A 9th District Republican Congressional hopeful is vying for LGBT support this election, but her platform is unlikely to win her many votes in the gay community.
Susanne Atanus, who is challenging gay-friendly Rep. Jan Shakowsky, told Windy City Times that she believes gay marriage and abortion are to blame for Chicago's streak of cold weather.
"Everybody knows that God controls weather," Atanus said.
Atanus said that the snap of cold weather to the Chicago area as well as the string of tornadoes and other adverse weather is God's response to the passage of same-sex marriage in Illinois. She also adds that she believes autism and illness are a response to abortion and same-sex marriage.
"God is super angry," she said.
"Gay marriage is not appropriate, and it doesn't look right, and it breeds AIDS," Atanus added later.
Atanus, who reached out to Windy City Times, said that she wants LGBT support. She backs medical partner benefits for same-sex couples, she said. But her major platform is one that focuses on economic prosperity for all people, she added.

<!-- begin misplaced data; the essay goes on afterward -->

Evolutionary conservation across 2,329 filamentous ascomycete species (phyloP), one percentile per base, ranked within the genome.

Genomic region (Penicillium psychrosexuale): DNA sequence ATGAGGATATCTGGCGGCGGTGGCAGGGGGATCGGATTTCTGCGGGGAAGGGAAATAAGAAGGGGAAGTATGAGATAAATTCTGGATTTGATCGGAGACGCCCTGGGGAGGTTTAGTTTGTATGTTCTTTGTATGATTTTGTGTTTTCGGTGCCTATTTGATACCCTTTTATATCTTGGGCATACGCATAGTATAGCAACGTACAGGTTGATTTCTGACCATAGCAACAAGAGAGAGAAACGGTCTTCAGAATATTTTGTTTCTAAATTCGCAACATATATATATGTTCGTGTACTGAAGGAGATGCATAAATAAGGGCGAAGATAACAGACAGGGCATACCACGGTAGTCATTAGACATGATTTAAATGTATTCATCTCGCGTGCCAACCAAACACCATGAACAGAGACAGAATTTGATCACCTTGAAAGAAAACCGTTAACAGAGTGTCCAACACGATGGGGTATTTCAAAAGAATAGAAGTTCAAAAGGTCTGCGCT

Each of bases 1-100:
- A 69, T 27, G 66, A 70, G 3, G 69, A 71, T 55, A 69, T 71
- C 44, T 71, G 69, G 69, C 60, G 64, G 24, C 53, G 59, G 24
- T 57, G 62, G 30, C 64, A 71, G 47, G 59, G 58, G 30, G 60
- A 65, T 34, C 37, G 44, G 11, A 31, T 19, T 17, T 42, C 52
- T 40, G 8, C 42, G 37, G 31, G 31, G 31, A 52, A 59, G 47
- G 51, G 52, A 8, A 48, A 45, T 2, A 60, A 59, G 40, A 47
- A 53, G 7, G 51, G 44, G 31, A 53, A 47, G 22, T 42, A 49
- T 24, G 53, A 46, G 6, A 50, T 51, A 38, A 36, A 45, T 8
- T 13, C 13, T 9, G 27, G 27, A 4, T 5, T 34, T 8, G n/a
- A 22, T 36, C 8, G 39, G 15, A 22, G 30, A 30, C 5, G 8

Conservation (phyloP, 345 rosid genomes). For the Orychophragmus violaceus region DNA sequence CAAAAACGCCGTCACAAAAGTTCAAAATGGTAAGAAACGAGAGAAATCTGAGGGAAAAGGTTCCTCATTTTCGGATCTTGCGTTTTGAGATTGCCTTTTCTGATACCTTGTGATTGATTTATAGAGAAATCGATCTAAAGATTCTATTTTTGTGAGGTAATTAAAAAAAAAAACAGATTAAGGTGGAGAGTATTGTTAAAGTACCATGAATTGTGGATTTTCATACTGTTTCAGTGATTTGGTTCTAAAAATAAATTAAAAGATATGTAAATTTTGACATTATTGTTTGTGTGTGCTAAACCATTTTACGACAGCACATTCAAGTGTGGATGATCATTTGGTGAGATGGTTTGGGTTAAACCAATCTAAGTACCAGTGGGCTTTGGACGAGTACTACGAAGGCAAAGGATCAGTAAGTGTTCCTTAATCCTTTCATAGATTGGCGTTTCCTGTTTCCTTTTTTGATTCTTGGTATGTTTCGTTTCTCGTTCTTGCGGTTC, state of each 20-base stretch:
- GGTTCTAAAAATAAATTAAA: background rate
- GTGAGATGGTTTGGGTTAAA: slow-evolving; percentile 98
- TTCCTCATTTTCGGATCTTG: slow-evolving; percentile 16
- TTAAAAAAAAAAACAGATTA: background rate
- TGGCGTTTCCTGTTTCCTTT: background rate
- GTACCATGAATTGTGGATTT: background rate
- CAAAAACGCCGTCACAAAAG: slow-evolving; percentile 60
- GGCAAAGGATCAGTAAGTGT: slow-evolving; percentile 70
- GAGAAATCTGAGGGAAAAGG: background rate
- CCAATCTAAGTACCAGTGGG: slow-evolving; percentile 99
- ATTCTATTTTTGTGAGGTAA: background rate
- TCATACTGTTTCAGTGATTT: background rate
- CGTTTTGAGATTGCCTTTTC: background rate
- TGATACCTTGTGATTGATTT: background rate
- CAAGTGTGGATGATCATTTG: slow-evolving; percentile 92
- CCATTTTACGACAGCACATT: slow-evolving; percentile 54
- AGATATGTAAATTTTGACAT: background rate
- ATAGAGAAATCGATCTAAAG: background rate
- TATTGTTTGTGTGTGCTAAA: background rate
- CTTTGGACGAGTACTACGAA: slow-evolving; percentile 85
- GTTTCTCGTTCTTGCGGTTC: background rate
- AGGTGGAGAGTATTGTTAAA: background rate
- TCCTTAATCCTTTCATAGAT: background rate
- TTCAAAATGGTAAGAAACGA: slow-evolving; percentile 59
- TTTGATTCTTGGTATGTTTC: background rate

In a statement to Windy City Times, Atanus said she "will fix the economy with Common Sense Economics for Prosperity for All with daily positive returns on stocks so the l% will not get richer and richer. With more income, we will purchase more goods and services and this will create more jobs-the Greatest Economic Stimulus!"
Atanus also said she does not believe in the separation of church and state.
"I believe that maybe there should be an amendment to get that out of the Constitution because God will never go away," Atanus said.
According to the Huffington Post, Republican leaders have tried to distance themselves from Atanus. Adam Robinson, chairman of the Chicago Republican Party, said in a statement to the Huffington post that she "is not in any way affiliated with any of our efforts in the Chicago GOP, nor have we ever supported, endorsed, or assisted her in any way at any time."
Atanus said that she does have some Republican support. While her views might be controversial, she said, she thinks she will win on her economic platform. She said she contacted Chicago's LGBT newspaper because she wants the community to receive her message.
"You can tell the community that I called to reach out to them, that I need them, and they need me," Atanus said.